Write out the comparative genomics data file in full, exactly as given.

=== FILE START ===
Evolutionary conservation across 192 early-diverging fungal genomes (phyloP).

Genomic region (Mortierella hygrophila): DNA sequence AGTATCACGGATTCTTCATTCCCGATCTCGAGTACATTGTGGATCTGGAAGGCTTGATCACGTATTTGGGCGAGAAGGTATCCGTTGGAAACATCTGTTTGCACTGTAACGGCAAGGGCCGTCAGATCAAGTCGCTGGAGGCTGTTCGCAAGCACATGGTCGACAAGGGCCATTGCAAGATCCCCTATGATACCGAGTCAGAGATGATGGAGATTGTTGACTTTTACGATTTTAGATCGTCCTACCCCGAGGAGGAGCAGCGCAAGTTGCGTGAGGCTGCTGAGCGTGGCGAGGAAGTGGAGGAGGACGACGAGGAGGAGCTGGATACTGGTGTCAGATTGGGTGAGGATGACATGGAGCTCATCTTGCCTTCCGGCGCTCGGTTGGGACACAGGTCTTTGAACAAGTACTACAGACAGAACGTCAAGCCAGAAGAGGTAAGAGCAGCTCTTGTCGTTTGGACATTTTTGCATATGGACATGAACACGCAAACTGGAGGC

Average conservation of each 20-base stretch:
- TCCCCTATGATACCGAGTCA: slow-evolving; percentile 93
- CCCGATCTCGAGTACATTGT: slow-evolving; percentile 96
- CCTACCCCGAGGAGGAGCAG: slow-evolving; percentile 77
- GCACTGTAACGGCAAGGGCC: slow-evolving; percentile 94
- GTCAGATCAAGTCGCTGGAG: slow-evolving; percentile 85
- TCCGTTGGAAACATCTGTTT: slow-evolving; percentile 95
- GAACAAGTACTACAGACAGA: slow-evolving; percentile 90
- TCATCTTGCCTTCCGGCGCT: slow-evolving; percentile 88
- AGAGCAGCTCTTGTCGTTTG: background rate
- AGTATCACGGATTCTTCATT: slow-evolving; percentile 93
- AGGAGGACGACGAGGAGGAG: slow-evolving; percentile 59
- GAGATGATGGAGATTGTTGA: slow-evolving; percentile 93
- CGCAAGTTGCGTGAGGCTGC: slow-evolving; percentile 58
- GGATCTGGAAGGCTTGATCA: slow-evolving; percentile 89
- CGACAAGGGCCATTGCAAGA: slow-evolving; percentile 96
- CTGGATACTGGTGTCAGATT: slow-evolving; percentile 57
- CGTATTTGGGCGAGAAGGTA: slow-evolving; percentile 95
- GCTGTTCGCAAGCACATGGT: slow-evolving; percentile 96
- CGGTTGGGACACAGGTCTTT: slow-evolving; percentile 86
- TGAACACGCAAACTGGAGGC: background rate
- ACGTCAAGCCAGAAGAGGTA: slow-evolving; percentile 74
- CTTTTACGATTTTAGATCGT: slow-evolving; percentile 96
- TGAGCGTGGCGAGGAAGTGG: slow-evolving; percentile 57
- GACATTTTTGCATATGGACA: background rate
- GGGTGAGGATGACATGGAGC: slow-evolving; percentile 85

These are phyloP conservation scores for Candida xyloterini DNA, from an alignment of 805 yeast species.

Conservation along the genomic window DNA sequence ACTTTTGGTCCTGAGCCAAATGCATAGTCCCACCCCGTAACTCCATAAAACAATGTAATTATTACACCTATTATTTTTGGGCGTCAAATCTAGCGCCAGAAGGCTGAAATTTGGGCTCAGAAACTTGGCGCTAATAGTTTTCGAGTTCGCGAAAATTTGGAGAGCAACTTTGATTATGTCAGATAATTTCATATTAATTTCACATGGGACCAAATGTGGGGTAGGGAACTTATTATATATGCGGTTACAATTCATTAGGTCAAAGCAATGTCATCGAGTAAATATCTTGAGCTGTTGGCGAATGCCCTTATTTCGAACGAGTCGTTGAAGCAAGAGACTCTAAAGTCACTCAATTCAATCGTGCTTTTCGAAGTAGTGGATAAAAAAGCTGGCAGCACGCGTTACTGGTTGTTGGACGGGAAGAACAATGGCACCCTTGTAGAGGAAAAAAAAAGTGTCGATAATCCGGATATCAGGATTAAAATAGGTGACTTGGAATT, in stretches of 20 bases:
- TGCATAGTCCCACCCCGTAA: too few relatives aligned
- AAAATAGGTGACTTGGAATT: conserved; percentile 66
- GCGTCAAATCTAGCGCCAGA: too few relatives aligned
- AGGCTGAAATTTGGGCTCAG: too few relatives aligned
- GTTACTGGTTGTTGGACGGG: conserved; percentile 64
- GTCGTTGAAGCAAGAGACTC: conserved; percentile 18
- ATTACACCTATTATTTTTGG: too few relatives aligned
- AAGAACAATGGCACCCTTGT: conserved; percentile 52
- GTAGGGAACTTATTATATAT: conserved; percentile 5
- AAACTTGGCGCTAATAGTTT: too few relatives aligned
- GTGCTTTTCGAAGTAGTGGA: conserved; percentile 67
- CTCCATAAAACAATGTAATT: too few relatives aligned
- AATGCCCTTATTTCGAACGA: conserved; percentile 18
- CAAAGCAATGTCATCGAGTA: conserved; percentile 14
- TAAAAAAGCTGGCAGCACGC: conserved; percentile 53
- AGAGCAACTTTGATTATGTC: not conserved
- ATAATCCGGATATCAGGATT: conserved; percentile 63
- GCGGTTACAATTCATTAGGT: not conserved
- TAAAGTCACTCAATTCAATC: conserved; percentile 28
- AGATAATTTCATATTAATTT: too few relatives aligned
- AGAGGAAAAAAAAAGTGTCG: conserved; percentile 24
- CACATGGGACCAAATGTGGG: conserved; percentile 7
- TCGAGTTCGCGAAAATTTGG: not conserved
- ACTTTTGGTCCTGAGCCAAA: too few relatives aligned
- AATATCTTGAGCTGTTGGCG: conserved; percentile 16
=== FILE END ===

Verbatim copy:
Evolutionary conservation across 192 early-diverging fungal genomes (phyloP).

Genomic region (Mortierella hygrophila): DNA sequence AGTATCACGGATTCTTCATTCCCGATCTCGAGTACATTGTGGATCTGGAAGGCTTGATCACGTATTTGGGCGAGAAGGTATCCGTTGGAAACATCTGTTTGCACTGTAACGGCAAGGGCCGTCAGATCAAGTCGCTGGAGGCTGTTCGCAAGCACATGGTCGACAAGGGCCATTGCAAGATCCCCTATGATACCGAGTCAGAGATGATGGAGATTGTTGACTTTTACGATTTTAGATCGTCCTACCCCGAGGAGGAGCAGCGCAAGTTGCGTGAGGCTGCTGAGCGTGGCGAGGAAGTGGAGGAGGACGACGAGGAGGAGCTGGATACTGGTGTCAGATTGGGTGAGGATGACATGGAGCTCATCTTGCCTTCCGGCGCTCGGTTGGGACACAGGTCTTTGAACAAGTACTACAGACAGAACGTCAAGCCAGAAGAGGTAAGAGCAGCTCTTGTCGTTTGGACATTTTTGCATATGGACATGAACACGCAAACTGGAGGC

Average conservation of each 20-base stretch:
- TCCCCTATGATACCGAGTCA: slow-evolving; percentile 93
- CCCGATCTCGAGTACATTGT: slow-evolving; percentile 96
- CCTACCCCGAGGAGGAGCAG: slow-evolving; percentile 77
- GCACTGTAACGGCAAGGGCC: slow-evolving; percentile 94
- GTCAGATCAAGTCGCTGGAG: slow-evolving; percentile 85
- TCCGTTGGAAACATCTGTTT: slow-evolving; percentile 95
- GAACAAGTACTACAGACAGA: slow-evolving; percentile 90
- TCATCTTGCCTTCCGGCGCT: slow-evolving; percentile 88
- AGAGCAGCTCTTGTCGTTTG: background rate
- AGTATCACGGATTCTTCATT: slow-evolving; percentile 93
- AGGAGGACGACGAGGAGGAG: slow-evolving; percentile 59
- GAGATGATGGAGATTGTTGA: slow-evolving; percentile 93
- CGCAAGTTGCGTGAGGCTGC: slow-evolving; percentile 58
- GGATCTGGAAGGCTTGATCA: slow-evolving; percentile 89
- CGACAAGGGCCATTGCAAGA: slow-evolving; percentile 96
- CTGGATACTGGTGTCAGATT: slow-evolving; percentile 57
- CGTATTTGGGCGAGAAGGTA: slow-evolving; percentile 95
- GCTGTTCGCAAGCACATGGT: slow-evolving; percentile 96
- CGGTTGGGACACAGGTCTTT: slow-evolving; percentile 86
- TGAACACGCAAACTGGAGGC: background rate
- ACGTCAAGCCAGAAGAGGTA: slow-evolving; percentile 74
- CTTTTACGATTTTAGATCGT: slow-evolving; percentile 96
- TGAGCGTGGCGAGGAAGTGG: slow-evolving; percentile 57
- GACATTTTTGCATATGGACA: background rate
- GGGTGAGGATGACATGGAGC: slow-evolving; percentile 85

These are phyloP conservation scores for Candida xyloterini DNA, from an alignment of 805 yeast species.

Conservation along the genomic window DNA sequence ACTTTTGGTCCTGAGCCAAATGCATAGTCCCACCCCGTAACTCCATAAAACAATGTAATTATTACACCTATTATTTTTGGGCGTCAAATCTAGCGCCAGAAGGCTGAAATTTGGGCTCAGAAACTTGGCGCTAATAGTTTTCGAGTTCGCGAAAATTTGGAGAGCAACTTTGATTATGTCAGATAATTTCATATTAATTTCACATGGGACCAAATGTGGGGTAGGGAACTTATTATATATGCGGTTACAATTCATTAGGTCAAAGCAATGTCATCGAGTAAATATCTTGAGCTGTTGGCGAATGCCCTTATTTCGAACGAGTCGTTGAAGCAAGAGACTCTAAAGTCACTCAATTCAATCGTGCTTTTCGAAGTAGTGGATAAAAAAGCTGGCAGCACGCGTTACTGGTTGTTGGACGGGAAGAACAATGGCACCCTTGTAGAGGAAAAAAAAAGTGTCGATAATCCGGATATCAGGATTAAAATAGGTGACTTGGAATT, in stretches of 20 bases:
- TGCATAGTCCCACCCCGTAA: too few relatives aligned
- AAAATAGGTGACTTGGAATT: conserved; percentile 66
- GCGTCAAATCTAGCGCCAGA: too few relatives aligned
- AGGCTGAAATTTGGGCTCAG: too few relatives aligned
- GTTACTGGTTGTTGGACGGG: conserved; percentile 64
- GTCGTTGAAGCAAGAGACTC: conserved; percentile 18
- ATTACACCTATTATTTTTGG: too few relatives aligned
- AAGAACAATGGCACCCTTGT: conserved; percentile 52
- GTAGGGAACTTATTATATAT: conserved; percentile 5
- AAACTTGGCGCTAATAGTTT: too few relatives aligned
- GTGCTTTTCGAAGTAGTGGA: conserved; percentile 67
- CTCCATAAAACAATGTAATT: too few relatives aligned
- AATGCCCTTATTTCGAACGA: conserved; percentile 18
- CAAAGCAATGTCATCGAGTA: conserved; percentile 14
- TAAAAAAGCTGGCAGCACGC: conserved; percentile 53
- AGAGCAACTTTGATTATGTC: not conserved
- ATAATCCGGATATCAGGATT: conserved; percentile 63
- GCGGTTACAATTCATTAGGT: not conserved
- TAAAGTCACTCAATTCAATC: conserved; percentile 28
- AGATAATTTCATATTAATTT: too few relatives aligned
- AGAGGAAAAAAAAAGTGTCG: conserved; percentile 24
- CACATGGGACCAAATGTGGG: conserved; percentile 7
- TCGAGTTCGCGAAAATTTGG: not conserved
- ACTTTTGGTCCTGAGCCAAA: too few relatives aligned
- AATATCTTGAGCTGTTGGCG: conserved; percentile 16